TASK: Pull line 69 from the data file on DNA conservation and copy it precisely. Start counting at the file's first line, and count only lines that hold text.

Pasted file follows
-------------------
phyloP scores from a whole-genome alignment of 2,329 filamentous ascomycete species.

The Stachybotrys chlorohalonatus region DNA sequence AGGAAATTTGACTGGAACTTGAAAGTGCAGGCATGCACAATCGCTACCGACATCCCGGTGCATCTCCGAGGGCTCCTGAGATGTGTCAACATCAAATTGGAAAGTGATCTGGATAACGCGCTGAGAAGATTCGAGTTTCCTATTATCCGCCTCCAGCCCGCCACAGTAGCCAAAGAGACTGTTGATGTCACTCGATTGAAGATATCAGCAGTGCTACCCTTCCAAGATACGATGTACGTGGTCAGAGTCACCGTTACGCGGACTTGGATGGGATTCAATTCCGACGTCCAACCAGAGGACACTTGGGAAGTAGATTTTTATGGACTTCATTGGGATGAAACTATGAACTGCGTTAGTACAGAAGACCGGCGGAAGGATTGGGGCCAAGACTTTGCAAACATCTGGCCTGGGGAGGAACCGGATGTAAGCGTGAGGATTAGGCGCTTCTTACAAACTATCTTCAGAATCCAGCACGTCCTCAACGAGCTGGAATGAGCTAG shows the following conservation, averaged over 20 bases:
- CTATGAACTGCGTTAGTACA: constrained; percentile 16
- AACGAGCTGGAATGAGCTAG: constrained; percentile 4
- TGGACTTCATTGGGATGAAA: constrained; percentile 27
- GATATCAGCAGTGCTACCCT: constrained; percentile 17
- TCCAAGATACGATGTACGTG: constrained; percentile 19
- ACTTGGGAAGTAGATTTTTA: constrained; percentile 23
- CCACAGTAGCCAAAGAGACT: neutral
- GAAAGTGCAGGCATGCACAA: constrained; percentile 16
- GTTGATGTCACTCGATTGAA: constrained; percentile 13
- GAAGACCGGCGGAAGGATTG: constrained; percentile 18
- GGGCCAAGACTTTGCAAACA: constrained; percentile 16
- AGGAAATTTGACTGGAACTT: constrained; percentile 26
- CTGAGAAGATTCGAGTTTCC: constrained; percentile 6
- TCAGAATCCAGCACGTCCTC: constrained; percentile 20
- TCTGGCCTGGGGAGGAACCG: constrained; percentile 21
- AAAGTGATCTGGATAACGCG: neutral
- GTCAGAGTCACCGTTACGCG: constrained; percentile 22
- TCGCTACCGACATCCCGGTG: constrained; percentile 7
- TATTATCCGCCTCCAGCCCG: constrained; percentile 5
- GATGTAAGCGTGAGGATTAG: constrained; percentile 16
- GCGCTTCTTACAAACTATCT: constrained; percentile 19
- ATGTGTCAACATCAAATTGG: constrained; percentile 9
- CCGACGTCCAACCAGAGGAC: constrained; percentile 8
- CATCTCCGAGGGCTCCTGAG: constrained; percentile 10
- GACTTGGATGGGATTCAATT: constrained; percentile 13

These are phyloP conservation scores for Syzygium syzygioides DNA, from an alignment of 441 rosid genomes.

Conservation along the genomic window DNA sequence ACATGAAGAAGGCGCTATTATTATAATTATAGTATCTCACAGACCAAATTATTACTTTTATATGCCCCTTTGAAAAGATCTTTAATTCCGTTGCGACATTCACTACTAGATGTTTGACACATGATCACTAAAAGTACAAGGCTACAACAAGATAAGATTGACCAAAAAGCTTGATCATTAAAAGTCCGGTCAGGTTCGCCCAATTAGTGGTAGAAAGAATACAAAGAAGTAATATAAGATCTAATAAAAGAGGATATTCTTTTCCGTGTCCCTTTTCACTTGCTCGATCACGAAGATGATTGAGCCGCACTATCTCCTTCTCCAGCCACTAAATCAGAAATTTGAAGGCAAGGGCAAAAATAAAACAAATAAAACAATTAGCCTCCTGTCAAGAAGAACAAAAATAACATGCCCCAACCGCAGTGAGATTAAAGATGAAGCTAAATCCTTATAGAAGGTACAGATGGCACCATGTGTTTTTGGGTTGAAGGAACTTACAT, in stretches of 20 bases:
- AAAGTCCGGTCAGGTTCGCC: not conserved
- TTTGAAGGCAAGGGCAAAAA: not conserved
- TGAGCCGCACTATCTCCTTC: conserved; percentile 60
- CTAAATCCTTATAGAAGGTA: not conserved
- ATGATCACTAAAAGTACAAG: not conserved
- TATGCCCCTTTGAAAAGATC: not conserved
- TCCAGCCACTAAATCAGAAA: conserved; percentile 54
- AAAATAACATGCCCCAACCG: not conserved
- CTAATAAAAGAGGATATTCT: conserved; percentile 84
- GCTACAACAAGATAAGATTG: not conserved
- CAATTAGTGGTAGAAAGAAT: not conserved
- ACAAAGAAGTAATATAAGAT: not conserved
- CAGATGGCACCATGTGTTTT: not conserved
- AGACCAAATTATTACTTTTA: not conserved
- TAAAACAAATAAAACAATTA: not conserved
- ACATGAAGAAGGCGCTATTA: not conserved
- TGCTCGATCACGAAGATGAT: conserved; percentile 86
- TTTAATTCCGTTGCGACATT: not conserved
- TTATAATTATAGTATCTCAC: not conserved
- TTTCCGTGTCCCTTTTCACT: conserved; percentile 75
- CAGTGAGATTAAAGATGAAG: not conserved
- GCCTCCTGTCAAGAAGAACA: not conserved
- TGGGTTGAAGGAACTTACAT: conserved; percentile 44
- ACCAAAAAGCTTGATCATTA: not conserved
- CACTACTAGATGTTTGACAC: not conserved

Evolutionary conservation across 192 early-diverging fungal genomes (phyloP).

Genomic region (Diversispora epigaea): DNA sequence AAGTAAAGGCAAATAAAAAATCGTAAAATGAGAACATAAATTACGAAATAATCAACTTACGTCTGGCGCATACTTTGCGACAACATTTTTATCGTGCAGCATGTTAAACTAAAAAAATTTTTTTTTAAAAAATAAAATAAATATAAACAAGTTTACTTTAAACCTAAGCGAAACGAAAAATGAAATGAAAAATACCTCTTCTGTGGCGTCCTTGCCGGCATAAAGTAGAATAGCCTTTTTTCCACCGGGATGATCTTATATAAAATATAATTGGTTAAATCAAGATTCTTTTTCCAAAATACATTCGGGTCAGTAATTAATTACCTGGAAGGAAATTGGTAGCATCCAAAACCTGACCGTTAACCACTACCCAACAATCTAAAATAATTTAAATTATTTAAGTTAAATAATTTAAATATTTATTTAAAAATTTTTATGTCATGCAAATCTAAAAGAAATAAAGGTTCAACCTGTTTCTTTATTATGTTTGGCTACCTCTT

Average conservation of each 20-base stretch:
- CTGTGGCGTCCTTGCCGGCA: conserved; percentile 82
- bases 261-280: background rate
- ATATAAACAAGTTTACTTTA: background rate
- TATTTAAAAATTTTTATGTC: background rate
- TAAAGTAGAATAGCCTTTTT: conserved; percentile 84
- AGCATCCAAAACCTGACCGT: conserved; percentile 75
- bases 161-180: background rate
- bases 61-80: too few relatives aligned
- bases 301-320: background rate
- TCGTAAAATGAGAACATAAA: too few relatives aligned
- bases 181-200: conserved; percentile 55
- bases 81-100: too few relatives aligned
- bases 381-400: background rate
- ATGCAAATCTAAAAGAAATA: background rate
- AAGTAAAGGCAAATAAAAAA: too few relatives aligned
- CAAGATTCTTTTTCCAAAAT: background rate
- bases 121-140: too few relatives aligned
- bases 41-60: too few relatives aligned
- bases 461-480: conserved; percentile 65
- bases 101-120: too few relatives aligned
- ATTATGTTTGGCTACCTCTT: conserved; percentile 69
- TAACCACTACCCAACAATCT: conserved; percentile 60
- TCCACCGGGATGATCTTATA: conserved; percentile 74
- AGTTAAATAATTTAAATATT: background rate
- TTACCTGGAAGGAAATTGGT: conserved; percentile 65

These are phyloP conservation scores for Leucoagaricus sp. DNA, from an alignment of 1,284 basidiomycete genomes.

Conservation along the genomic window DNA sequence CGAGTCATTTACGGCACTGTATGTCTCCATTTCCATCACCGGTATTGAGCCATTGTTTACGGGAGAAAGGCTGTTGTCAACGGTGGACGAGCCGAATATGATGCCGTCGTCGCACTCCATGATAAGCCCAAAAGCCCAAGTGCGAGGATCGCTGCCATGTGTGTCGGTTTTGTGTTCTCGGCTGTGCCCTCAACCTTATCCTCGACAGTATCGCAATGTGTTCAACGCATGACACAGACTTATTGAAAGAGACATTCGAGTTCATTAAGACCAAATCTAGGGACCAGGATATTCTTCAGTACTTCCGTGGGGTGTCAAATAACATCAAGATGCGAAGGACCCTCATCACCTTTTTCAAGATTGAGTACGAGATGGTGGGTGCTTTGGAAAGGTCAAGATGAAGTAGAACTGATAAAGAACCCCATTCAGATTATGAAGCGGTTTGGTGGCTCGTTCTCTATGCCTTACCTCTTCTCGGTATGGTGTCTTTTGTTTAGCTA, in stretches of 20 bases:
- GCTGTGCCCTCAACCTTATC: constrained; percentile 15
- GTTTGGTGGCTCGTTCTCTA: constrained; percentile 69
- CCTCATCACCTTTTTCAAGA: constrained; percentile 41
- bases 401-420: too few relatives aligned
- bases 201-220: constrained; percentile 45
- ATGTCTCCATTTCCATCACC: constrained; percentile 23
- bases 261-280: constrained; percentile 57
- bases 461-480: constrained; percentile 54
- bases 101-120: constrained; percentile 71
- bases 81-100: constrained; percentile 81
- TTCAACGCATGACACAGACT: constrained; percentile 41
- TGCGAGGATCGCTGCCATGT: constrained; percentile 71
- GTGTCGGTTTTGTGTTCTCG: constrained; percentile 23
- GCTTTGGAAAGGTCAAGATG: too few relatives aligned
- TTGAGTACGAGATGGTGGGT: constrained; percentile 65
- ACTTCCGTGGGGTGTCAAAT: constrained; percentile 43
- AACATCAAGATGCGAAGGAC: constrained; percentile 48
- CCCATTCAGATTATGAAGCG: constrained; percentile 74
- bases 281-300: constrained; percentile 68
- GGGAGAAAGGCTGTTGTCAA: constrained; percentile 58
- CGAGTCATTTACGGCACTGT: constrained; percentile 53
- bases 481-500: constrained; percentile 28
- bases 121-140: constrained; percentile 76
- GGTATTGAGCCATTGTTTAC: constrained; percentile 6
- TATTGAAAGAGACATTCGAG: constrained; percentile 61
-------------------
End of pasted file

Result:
- bases 81-100: too few relatives aligned